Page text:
CHICAGO (FOX 25 / MyFoxBoston.com) – In the wake of the city's most deadly January since 2002, the Chicago Police Department will no longer dispatch officers to scenes where the offender is no longer present and no one is in immediate danger.
With the 911 dispatch change, which went into effect on Sunday, authorities hope to free up the equivalent of 44 officers a day to respond to more serious crimes and to work at crime prevention, reports the Chicago Tribune.
Crimes that will no longer result in the dispatch of an officer to the crime scene include vehicle theft, theft, garage burglaries, criminal damage to property, the passing of bad checks, lewd or obscene phone calls, threatening phone calls that don't pose an immediate danger and animal bites, reports the newspaper.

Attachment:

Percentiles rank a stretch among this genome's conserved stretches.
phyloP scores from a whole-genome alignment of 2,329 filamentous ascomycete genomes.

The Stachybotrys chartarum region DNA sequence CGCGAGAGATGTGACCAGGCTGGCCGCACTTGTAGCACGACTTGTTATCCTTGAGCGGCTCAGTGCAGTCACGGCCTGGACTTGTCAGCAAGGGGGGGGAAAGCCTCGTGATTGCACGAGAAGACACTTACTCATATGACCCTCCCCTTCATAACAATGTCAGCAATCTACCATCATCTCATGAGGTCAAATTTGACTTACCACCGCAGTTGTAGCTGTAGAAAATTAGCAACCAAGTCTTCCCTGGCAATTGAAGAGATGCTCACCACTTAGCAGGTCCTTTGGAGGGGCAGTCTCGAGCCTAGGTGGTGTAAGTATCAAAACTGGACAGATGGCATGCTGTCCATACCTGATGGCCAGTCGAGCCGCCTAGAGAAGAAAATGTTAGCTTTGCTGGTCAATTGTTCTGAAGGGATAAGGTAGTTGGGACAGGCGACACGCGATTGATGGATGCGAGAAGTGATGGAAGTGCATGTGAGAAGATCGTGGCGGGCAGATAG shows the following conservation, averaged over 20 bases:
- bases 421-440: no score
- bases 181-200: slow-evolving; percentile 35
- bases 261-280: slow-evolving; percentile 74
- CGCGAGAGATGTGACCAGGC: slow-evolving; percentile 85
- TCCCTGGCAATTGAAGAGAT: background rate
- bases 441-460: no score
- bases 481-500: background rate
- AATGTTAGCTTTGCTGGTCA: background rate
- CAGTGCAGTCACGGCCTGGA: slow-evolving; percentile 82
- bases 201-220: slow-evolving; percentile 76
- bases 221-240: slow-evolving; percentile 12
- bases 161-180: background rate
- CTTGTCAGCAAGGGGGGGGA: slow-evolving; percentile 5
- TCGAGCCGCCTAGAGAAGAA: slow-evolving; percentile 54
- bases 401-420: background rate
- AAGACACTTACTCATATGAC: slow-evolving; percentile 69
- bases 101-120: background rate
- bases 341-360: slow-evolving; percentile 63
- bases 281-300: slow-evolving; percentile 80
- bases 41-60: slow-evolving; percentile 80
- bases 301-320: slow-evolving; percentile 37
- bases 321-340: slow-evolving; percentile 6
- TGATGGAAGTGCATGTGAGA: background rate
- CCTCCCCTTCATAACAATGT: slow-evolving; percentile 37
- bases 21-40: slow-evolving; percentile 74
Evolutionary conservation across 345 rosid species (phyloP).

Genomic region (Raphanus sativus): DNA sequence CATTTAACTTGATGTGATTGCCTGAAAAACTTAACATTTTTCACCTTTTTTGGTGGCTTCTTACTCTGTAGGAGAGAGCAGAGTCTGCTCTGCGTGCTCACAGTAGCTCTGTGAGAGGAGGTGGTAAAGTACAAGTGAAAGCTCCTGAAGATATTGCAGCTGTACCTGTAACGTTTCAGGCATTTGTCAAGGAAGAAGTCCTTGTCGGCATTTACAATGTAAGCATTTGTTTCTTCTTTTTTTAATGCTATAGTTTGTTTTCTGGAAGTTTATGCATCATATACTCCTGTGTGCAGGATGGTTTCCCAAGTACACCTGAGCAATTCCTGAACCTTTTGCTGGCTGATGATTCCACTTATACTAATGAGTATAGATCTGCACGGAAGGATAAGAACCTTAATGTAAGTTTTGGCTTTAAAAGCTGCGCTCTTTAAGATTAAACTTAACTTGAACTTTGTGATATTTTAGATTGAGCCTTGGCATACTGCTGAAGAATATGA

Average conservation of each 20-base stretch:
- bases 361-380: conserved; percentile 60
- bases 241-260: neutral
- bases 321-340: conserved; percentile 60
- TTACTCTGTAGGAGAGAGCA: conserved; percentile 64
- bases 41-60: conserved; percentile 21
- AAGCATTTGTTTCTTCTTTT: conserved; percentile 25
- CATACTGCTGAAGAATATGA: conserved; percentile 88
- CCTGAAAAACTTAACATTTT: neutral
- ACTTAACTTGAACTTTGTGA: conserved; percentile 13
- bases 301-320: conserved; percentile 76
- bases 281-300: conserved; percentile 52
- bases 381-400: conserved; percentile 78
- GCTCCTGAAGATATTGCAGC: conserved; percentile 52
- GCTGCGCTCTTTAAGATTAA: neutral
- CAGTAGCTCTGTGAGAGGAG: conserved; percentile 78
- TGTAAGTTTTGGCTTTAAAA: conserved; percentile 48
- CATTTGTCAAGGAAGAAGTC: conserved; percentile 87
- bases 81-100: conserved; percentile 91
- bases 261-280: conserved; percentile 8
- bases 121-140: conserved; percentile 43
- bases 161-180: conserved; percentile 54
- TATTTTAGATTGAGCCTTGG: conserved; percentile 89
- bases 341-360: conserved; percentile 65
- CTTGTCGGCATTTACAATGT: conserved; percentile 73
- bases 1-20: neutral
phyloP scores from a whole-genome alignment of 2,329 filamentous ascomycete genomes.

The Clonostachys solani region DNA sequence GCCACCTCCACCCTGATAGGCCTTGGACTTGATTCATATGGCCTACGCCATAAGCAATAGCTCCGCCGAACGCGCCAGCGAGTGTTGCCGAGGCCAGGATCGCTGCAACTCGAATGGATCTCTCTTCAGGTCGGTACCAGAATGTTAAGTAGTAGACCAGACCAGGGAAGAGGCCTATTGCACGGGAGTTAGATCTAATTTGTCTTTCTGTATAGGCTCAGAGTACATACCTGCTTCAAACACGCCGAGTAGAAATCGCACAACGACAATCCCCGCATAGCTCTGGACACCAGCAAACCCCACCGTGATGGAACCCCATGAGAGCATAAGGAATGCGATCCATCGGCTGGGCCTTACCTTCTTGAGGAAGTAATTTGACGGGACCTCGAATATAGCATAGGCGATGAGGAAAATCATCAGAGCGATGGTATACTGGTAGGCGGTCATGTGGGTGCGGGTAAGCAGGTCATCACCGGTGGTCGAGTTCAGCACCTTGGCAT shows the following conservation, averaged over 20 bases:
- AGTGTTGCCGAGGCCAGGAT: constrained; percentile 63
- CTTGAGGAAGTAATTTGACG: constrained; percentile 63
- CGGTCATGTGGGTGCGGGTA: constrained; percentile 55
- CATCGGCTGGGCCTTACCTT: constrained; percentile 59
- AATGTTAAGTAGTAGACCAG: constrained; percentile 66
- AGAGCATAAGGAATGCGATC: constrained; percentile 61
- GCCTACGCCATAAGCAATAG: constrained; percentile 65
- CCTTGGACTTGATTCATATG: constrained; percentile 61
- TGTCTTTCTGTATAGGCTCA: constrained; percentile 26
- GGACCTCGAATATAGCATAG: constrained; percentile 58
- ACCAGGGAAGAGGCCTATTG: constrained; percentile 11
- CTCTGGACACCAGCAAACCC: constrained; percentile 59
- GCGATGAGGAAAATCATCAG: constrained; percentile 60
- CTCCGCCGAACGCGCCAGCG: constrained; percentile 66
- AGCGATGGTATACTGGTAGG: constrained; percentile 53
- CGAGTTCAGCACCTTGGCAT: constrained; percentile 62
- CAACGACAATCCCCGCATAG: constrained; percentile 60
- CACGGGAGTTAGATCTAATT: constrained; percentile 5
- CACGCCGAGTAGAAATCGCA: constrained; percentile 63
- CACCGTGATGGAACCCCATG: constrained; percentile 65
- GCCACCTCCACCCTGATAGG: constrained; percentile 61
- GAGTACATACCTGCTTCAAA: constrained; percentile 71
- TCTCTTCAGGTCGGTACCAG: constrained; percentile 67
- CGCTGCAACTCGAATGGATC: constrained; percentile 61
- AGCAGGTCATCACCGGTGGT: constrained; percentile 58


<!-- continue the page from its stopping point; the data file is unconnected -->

Having more officers on visible patrol will far outweigh any negative drawbacks and will ultimately serve as a possible deterrent to crime, police said.
Police hope that change will mean quicker response times to serious crimes and an increase in manpower which will allow police to be more proactive instead of bouncing from call-to-call.
For more information: The Chicago Tribune
© 2016 Cox Media Group.
Chicago Police Dept.: Deadly January prompts 911 dispatch changes
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